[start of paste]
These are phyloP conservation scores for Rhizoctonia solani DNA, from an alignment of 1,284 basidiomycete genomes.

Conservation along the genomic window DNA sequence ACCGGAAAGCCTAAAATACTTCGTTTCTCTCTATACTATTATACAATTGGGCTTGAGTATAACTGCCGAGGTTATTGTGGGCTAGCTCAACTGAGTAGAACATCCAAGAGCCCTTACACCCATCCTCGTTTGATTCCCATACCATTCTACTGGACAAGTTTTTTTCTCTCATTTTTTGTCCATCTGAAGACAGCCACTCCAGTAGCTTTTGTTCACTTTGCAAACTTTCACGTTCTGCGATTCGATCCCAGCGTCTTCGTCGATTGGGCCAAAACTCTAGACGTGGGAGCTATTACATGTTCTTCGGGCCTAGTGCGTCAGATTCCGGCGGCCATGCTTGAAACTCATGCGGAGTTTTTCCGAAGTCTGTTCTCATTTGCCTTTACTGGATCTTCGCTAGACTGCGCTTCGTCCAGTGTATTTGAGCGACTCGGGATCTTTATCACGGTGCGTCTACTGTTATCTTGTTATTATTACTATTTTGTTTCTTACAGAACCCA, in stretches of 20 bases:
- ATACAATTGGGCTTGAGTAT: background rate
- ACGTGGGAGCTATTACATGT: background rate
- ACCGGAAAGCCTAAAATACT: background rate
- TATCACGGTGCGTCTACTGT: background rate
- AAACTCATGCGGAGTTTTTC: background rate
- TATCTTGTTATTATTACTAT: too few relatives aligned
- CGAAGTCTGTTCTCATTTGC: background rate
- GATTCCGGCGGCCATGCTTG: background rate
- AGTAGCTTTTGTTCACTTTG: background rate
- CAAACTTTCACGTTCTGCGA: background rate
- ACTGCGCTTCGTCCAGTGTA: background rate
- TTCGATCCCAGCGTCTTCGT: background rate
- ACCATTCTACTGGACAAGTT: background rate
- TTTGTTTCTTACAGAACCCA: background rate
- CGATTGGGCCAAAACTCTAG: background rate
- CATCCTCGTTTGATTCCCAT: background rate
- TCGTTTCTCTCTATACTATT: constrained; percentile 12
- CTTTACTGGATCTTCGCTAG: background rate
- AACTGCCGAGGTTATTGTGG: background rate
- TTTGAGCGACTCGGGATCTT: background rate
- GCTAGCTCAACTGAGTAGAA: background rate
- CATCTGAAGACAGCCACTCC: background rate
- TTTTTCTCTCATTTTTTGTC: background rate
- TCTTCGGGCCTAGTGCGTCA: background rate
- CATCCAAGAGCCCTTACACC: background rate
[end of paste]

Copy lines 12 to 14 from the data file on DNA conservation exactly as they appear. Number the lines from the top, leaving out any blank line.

- CAAACTTTCACGTTCTGCGA: background rate
- ACTGCGCTTCGTCCAGTGTA: background rate
- TTCGATCCCAGCGTCTTCGT: background rate